The U.S. Navy has successfully tested improved networking that increase the capability of Tomahawk Block IV cruise missiles to change targets in mid-flight.
During a February 19 flight test, "a Raytheon-built Tomahawk Block IV missile, launched from the USS Sterett, flew a preprogrammed route while receiving updates from a simulated maritime operations center and from advanced off-board sensors updating the missile's target location," said a Raytheon news release. "Throughout the flight, the missile maintained communications with all the command and control assets and provided updates on its location before hitting the target."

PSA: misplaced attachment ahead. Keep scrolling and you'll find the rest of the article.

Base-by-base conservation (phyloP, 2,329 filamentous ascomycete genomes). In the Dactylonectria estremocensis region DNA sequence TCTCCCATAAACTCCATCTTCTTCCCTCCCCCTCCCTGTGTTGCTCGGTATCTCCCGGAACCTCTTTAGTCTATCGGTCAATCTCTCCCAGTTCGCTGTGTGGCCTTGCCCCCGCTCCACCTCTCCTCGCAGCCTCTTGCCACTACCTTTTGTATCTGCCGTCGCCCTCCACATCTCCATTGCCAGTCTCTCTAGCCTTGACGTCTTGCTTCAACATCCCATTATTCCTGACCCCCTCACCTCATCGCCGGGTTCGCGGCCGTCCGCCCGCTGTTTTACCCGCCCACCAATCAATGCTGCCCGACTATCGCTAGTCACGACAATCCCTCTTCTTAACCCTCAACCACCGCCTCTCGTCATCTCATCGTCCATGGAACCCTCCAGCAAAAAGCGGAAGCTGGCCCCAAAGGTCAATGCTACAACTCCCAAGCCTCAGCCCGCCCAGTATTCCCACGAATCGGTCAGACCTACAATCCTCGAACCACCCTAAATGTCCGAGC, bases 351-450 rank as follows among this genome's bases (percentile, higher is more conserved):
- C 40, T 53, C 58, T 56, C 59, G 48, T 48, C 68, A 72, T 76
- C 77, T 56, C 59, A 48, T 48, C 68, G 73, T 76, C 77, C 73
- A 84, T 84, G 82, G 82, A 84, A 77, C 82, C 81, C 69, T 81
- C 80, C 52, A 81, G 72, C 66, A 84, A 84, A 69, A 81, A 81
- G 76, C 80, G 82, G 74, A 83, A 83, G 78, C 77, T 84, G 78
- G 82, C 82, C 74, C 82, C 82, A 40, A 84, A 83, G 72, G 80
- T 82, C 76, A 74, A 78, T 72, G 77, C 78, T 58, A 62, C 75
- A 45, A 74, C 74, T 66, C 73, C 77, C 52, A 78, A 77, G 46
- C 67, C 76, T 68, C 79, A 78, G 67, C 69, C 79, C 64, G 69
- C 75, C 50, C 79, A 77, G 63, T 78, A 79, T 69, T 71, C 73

The Block IV Tomahawk includes a two-way satellite data-link that enables the missile to be redirected in mid-flight. Raytheon delivered the 300th Block IV to the Navy last January.
"Tomahawk's long range gives our commanders increased flexibility in theatre," said Capt. Joe Mauser, the Navy's Tomahawk program manager. "When our ships and submarines are within 100 miles of a coastline, Tomahawks can fly deep inland and strike from a direction the enemy might not suspect."